In the introduction to chef Ana Sortun’s wonderful book “Spice, Flavors of the Eastern Mediterranean,” she writes “what makes each country’s food taste unique? What gives it life? In the Arabic foods around the Mediterranean and Middle East, the answer is spice.”
In the program book for Oldways 2015 Culinaria in Turkey, Sortun described the essential Turkish pantry, which includes these spices and herbs, among a few other ingredients:
— Mastic, a resin from a tree that grows in Chios, Greece, very close to Turkey.
— Sumac, slight sour crimson colored berry.
— Tahini, sesame paste.
— Sahhleb, orchid root.
— Dried spearmint.
— Maraȿ pepper.
— Red pepper paste.
— Baharat — this word literally means “spice,” and in Turkish cooking, it’s a blend of 7 to 15 different spices.
— Nigella seeds.
Because spices have such high antioxidant activity, the colorful and aromatic spices at home in Turkish cuisine can also boost the nutrition of a meal as well.
The Maloufs write that “Turkey is a nation of yogurt lovers. Most of the country’s milk production goes towards making yogurt. Yogurt is one of the most ancient foods known to man. Evidence exists of fermented milk products being produced almost 4,500 years ago, and the Turks are just one of many peoples who like to claim responsibility for its creation.”
Cookbook author Sarah Woodward explains in her book “The Ottoman Kitchen,” that in Turkey and the Middle East, the yogurt drink ayran is popular. To make it in a tall glass, Woodward fills half the glass with thick yogurt and then tops with iced water, adds ice cubes and a little salt and some mint. It’s ready to drink in five minutes.
Coffee and Tea
When you’re in Turkey, you’ll be served tea almost everywhere. If you buy a rug, the shop owner will certainly serve you several cups of tea. Business meetings always feature someone bringing in a tea tray.
Woodward writes that “Turkish tea is traditionally served in small, tulip shaped glasses, with a rounded bowl at the bottom. The glass is placed on a saucer (often decorated with lurid flower patterns), together with two or three sugar lumps for you to add to taste. If your taste is Turkish, then the sweeter the better. In the bazaars, the tea-carriers are a familiar sight, swinging metal trays loaded with glasses at a seemingly impossible angle.
Coffee has its own traditions. As Sortun notes, “coffee plays a special role in both the culture and cuisine of turkey. Beans are ground to an ultrafine texture, and the coffee itself can be served with very little — or very much — sugar. Usually served after meals, Turkish coffee is meant to be enjoyed with others, and the reading of fortunes in the grounds is one important part of the social ritual.”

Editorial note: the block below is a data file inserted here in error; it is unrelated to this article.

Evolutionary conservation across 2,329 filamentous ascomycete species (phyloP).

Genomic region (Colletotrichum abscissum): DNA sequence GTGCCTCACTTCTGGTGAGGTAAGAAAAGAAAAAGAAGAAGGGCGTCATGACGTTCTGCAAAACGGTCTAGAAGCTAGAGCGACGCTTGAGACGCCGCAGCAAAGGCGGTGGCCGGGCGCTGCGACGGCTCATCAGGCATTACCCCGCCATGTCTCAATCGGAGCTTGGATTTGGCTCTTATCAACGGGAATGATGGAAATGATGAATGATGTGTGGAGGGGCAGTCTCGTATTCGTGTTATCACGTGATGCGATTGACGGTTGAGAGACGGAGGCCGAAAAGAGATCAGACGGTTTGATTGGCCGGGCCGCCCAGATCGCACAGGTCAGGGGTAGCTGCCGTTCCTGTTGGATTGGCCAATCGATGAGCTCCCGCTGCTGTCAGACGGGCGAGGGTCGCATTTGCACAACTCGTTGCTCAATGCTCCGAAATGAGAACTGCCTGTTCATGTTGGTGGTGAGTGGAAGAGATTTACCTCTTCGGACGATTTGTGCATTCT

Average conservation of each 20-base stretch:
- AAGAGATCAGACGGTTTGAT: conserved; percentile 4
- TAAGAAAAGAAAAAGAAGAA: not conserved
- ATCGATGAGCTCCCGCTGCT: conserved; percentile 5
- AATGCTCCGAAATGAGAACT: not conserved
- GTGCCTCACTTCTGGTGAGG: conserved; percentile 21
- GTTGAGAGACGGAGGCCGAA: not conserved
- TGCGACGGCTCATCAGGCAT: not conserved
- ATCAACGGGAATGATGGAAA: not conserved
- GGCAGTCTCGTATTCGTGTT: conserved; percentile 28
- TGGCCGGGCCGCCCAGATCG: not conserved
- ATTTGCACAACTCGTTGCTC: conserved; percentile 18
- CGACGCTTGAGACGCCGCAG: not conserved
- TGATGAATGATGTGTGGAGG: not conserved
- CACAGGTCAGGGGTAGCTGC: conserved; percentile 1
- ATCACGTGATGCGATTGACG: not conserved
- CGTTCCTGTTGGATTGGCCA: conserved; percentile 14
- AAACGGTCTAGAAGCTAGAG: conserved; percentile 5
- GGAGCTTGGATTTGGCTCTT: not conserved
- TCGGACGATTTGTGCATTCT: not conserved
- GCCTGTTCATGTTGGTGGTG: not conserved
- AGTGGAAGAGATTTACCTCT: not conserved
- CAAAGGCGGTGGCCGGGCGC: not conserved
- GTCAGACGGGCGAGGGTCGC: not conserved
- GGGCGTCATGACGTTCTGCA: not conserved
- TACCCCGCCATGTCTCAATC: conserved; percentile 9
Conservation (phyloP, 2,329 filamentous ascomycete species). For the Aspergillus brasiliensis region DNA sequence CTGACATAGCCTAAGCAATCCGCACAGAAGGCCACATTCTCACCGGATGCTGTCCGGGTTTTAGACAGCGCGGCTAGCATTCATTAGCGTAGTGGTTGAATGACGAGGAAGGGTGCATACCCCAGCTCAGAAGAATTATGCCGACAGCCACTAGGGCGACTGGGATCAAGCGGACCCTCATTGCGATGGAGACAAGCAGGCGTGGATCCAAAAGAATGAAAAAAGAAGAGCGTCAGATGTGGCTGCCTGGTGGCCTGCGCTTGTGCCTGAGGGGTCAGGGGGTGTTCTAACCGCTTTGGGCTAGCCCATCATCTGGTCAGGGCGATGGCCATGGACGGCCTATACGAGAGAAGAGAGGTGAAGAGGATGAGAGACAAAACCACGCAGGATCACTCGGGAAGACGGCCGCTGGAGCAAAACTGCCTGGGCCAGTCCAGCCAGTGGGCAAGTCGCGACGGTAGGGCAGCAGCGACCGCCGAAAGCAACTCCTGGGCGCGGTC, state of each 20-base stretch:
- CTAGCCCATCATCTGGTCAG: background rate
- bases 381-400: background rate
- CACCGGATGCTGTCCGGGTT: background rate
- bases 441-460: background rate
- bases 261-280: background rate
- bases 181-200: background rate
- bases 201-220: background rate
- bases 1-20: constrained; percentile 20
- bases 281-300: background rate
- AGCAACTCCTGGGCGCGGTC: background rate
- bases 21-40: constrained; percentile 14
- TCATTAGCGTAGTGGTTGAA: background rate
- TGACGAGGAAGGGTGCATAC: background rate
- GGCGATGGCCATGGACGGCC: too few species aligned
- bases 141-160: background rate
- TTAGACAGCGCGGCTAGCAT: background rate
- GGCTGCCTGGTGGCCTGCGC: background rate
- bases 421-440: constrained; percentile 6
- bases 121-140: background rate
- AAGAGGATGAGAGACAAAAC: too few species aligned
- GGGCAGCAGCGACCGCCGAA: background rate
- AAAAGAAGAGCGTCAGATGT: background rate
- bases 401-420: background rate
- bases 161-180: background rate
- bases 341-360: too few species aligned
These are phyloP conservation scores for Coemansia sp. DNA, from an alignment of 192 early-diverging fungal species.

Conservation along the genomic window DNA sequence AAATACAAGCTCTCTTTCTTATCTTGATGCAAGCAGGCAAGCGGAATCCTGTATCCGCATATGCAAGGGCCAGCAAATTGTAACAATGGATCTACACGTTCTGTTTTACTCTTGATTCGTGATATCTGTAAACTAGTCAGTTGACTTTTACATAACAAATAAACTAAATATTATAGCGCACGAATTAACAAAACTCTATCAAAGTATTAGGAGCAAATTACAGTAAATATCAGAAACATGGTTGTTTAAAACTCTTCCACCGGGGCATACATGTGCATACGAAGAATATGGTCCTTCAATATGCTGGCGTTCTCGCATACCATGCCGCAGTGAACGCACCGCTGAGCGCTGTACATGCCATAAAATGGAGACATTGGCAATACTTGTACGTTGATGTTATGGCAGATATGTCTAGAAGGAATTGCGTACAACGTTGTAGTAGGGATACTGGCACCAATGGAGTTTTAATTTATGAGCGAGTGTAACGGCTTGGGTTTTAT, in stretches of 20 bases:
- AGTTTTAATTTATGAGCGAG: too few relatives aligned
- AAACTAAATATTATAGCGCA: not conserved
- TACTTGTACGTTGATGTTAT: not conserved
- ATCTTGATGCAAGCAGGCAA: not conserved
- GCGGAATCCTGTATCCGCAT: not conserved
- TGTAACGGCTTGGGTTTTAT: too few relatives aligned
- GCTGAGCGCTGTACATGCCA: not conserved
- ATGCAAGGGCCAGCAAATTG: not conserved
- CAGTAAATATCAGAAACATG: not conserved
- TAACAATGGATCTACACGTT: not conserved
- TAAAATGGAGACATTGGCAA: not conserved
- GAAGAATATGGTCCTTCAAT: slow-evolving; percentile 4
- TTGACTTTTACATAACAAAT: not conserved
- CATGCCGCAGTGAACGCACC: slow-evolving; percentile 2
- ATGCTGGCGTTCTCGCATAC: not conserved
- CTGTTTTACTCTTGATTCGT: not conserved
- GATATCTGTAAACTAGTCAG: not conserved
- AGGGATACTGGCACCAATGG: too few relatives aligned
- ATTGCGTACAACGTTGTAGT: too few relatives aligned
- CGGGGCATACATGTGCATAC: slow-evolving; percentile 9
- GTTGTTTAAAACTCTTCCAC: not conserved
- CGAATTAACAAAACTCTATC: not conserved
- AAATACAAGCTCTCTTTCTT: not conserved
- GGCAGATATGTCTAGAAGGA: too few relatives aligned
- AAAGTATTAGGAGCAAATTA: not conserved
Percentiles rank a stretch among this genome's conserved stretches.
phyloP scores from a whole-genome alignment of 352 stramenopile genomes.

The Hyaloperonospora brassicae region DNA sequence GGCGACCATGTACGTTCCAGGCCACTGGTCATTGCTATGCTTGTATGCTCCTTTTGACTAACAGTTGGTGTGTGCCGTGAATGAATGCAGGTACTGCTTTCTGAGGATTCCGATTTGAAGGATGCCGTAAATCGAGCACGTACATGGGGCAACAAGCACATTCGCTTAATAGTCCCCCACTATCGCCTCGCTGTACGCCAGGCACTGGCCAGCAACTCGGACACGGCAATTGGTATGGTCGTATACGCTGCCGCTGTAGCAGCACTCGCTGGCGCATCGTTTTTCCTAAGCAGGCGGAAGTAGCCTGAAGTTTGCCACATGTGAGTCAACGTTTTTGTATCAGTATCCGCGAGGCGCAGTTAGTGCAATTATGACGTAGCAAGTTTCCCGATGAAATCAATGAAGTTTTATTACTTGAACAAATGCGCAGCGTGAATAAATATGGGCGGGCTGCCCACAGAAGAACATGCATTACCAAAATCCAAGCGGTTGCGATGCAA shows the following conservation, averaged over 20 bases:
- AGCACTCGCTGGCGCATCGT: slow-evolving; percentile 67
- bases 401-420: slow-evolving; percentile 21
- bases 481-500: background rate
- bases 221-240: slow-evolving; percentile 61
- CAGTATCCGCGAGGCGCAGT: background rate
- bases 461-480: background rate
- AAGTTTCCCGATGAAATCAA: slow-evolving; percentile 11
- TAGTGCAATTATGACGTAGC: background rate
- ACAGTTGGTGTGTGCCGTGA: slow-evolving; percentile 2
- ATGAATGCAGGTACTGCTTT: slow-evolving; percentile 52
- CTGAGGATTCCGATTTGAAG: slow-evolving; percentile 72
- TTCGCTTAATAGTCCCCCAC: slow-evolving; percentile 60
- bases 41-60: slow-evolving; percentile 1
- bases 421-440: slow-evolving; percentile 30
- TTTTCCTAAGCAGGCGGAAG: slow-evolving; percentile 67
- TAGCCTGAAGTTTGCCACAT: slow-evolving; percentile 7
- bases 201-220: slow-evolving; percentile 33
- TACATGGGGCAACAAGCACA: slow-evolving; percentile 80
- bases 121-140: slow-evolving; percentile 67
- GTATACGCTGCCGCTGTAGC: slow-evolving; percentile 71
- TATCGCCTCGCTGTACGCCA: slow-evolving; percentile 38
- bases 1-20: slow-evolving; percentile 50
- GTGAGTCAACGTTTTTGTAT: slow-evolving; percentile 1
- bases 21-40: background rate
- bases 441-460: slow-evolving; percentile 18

Brought together, these ingredients are the foundation of Turkish cooking. Whether they’re transformed into pilafs, borek (pastry filled with cheese and vegetables and meat), kofte (bulgur-based pate or dough made into meatballs), manti, sarma or dolma, these dishes and others are the traditions that make Turkish cuisine both healthy and delicious, and with its focus on plant foods, a positive step toward more sustainable diets.
Why is this important? Because food matters. It matters because the food choices each of us makes have important consequences for the environmental future of the earth, important influences on personal and public health, and powerful impacts on the integrity of our cultures and traditions.
When we organized Oldways more than thirty years ago, we adopted a mission that intends to influence the way people make their food choices — healthy for both people and for the earth. The Turkish Mediterranean diet — full of history, culture and great tastes — is a healthy and a sustainable diet for the future.
We have only scratched the surface. There is so much more to learn about the cuisines of Turkey. One easy and fun way to do this is to sign up for the Oldways Turkey Culinaria with chef Ana Sortun from March 20-27, 2022. We’ll spend time on Turkey’s Mediterranean coast in Antalya, Turkey, and then move onto incredible, exotic and interesting Istanbul. Click here to learn more!